Choosing a Nursing Home

What You Need to Know When Choosing a Nursing Home
Nursing_Home

Making and narrowing nursing home choices

Look into nonprofit nursing homes first

Make a list of the nursing homes you wish to consider, and look into the ownership of each one. Recent studies have shown that overall, nonprofit nursing homes provide higher quality care, higher staffing ratios, and have fewer health violations than those run by for-profit companies. If this information isn't readily available, ask about ownership when you visit.

Decide what kind of nursing home is best

If the person in your care has a medical condition that requires continuous monitoring -- anything from a feeding tube or respirator to an ongoing need for physical or occupational therapy -- he'll likely need to be in a skilled nursing facility. If his main need is for ongoing help with activities of daily living, then an intermediate rather than a skilled facility may suffice.

Sometimes older adults transition from the hospital to skilled nursing and later to intermediate care. Some facilities have both skilled and intermediate wings. Each facility will have intake planners who can help you evaluate a person's needs and find the right level of care.

Narrow down your nursing home choices

If someone is going to a nursing home after a hospitalization, the hospital will have a social worker known as a discharge planner who can help you find a home. But there's no substitute for doing your own legwork. One quick way to compare nursing homes in your area is by using Caring.com's local eldercare directory, which includes contact information, capacity, whether a facility is nonprofit, and displays Medicare's five-star rating. Medicare ratings include an overall quality and safety score along with individual ratings of a community's health inspections, staff, and quality of care.

You can also find nursing homes by using HealthGrades.com's nursing home ratings tool. By analyzing information from state inspections and consumer complaints, HealthGrades ranks nursing homes on a five-star system and offers a detailed report on everything from cleanliness and diet to "dignity and respect of each resident" to how often patients typically get bedsores.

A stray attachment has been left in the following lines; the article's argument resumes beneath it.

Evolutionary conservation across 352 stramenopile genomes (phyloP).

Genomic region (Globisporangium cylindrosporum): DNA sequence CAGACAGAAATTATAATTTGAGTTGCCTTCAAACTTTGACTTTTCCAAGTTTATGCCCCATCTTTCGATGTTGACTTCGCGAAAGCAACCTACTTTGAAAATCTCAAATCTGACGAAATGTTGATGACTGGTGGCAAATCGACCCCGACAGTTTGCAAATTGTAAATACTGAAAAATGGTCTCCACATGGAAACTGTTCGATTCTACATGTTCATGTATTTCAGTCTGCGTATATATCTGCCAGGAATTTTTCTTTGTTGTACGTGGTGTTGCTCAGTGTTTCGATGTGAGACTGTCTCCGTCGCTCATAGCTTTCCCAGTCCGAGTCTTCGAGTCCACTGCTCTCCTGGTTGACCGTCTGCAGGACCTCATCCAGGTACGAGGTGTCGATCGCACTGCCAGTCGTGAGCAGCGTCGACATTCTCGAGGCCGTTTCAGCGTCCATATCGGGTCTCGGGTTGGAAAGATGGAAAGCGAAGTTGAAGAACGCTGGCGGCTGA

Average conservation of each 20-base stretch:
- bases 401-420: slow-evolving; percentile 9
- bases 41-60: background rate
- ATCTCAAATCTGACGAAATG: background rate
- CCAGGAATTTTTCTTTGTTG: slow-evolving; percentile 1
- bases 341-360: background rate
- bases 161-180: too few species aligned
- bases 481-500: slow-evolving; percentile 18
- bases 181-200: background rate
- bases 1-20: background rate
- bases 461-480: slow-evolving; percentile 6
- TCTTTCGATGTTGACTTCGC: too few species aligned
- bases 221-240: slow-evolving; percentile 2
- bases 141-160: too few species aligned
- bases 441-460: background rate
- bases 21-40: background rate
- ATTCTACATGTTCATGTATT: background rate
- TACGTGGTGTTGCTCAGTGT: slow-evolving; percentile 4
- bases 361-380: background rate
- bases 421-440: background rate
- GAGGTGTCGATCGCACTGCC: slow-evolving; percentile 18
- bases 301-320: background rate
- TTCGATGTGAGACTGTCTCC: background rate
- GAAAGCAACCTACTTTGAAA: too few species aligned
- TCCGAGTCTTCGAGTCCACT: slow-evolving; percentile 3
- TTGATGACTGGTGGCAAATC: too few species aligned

Doing your nursing home homework

Check a nursing home's reports

Each nursing home is required to keep copies of state licensing reports on-site and to show them to you at your request. Once you think a home is a good possibility, take a close look at it.

You can also call your state or local long-term care ombudsperson and ask if there have been any substantiated complaints against the home you are considering. (An unsubstantiated complaint in itself, with no other red flags, may not be reason enough to steer you away, as complaints are fairly common.)

Log some time at the nursing home beforehand

Above all else, try to spend time -- with the person you're caring for, if possible -- at a place you are considering, and trust your instincts. Remember that, even if someone needs round-the-clock nursing supervision and a nursing home seems to be the only way to go, this is a difficult step for many seniors to take. The sight of other elderly and ill residents, often in wheelchairs, may evoke depressing feelings of being "put in a home." Staff at a good facility will be aware of these feelings and treat patients with care and courtesy. But ask yourself the following questions:

  • Do they address the person by name from day one and ask him about his preferences rather than seeming to treat him as "just a number?"
  • Do the long-term residents look well-groomed and animated?
  • Are there little touches, like well-tended plants, that make the place seem less institutional?

Small things like these can ease a challenging transition.


1 day ago, said...

I liked your tip to look into nonprofit nursing homes first. You also mentioned that non-profit homes often provide better care and have higher staffing ratios. I think it's a good idea to choose a nursing home that is close to your home and in an exciting environment. http://www.hilltop-house.com/Assisted_Living_Winchester_VA.html


over 5 years ago, said...

I read yor with interest and found them very helpful. However, I have an experience with assisted living, nursing homes and other health care associations that I have not seen mentioned. Some assisted and nursing homes have their OWN medical Doctors and Health Care specalists. Once you sign a contract with them their "medical" team takes over all heath care treatment and your current Doctors and Specalist have no say in what trestment you get in the assisted or nursing home. Is this now a normal situation or something new in the last few years.


over 5 years ago, said...

Hi Birdie, Thanks for your comment. Good question. You can post your question in our Ask & Answer section, here: ( http://www.caring.com/ask ). Good luck -- Emily | Community Manager


over 5 years ago, said...

Hi I would like to know How to find a NoN Profit Nursing home,


about 6 years ago, said...

mom was just placed in a nursing home a week ago. She is combatic, won't take her medication and is just being very defiant to staff. Mom states that she doesn't like where the facility is because it is 45 minutes away from our house. What do I do? Please don't tell me to give it time. Thanks


about 6 years ago, said...

Hi Nell, could you please cite what studies you're referring to in your first paragraph? "Recent studies have shown that overall, nonprofit nursing homes provide higher quality care, higher staffing ratios, and have fewer health violations than those run by for-profit companies." Thanks, v.